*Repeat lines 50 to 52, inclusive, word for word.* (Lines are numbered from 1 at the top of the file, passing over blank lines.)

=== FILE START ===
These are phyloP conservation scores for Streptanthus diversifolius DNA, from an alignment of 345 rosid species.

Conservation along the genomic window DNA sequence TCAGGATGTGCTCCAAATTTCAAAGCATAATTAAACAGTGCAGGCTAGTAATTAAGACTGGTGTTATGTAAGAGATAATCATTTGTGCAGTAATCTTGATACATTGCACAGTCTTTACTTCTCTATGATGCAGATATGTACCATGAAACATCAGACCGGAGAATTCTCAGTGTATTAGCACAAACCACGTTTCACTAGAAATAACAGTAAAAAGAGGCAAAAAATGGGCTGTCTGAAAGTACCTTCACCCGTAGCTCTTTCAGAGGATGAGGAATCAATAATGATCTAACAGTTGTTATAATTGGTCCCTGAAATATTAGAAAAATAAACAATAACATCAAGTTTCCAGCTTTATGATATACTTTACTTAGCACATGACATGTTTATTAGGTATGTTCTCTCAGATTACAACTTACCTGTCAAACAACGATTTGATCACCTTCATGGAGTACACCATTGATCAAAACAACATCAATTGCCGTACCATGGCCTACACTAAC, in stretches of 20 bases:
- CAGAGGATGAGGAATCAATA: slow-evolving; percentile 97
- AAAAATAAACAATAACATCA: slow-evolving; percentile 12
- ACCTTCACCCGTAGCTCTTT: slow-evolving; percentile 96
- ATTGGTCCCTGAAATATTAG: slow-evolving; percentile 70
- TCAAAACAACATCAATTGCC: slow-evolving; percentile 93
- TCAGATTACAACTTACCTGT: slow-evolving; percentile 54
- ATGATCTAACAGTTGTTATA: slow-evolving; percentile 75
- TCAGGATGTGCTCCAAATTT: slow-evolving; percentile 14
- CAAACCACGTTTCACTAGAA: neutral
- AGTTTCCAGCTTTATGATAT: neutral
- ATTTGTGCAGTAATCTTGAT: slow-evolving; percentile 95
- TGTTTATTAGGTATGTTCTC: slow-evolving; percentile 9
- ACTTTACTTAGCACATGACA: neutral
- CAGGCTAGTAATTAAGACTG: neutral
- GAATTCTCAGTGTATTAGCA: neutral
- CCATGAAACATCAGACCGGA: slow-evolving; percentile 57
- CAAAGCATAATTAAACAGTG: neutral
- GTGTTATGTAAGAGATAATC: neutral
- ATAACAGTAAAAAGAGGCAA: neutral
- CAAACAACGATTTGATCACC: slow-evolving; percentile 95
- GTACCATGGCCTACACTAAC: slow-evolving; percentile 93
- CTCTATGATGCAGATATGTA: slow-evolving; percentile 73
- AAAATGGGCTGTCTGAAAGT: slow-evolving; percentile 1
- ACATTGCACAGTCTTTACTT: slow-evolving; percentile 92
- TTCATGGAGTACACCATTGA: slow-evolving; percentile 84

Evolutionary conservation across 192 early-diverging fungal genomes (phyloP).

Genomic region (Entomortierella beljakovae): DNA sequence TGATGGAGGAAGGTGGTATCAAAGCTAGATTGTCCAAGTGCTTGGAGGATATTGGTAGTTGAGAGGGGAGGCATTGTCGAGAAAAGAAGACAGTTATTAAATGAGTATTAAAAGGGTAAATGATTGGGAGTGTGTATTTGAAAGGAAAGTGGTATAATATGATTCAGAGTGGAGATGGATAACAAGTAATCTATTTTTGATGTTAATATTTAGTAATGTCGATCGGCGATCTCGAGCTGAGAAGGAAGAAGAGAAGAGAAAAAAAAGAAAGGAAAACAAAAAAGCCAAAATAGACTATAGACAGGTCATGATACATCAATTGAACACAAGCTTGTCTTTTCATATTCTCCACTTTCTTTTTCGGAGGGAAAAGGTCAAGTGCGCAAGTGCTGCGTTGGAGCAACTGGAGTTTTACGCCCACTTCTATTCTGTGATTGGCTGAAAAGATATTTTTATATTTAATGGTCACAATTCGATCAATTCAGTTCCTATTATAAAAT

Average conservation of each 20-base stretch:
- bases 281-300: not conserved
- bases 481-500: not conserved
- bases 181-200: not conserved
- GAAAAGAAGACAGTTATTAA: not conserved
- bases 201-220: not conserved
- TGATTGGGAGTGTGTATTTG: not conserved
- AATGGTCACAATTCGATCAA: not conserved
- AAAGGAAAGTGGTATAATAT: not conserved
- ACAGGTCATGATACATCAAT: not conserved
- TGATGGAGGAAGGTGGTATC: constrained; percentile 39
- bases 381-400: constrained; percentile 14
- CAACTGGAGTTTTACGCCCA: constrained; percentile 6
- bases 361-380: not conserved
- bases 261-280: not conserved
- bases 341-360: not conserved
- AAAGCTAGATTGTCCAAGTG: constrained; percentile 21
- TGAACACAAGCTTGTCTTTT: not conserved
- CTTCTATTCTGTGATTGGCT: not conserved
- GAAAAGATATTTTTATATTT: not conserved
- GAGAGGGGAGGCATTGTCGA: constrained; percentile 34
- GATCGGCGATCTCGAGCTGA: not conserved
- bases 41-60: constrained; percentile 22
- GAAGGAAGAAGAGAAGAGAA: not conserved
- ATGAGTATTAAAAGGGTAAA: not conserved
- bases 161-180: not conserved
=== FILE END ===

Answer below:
- GAGAGGGGAGGCATTGTCGA: constrained; percentile 34
- GATCGGCGATCTCGAGCTGA: not conserved
- bases 41-60: constrained; percentile 22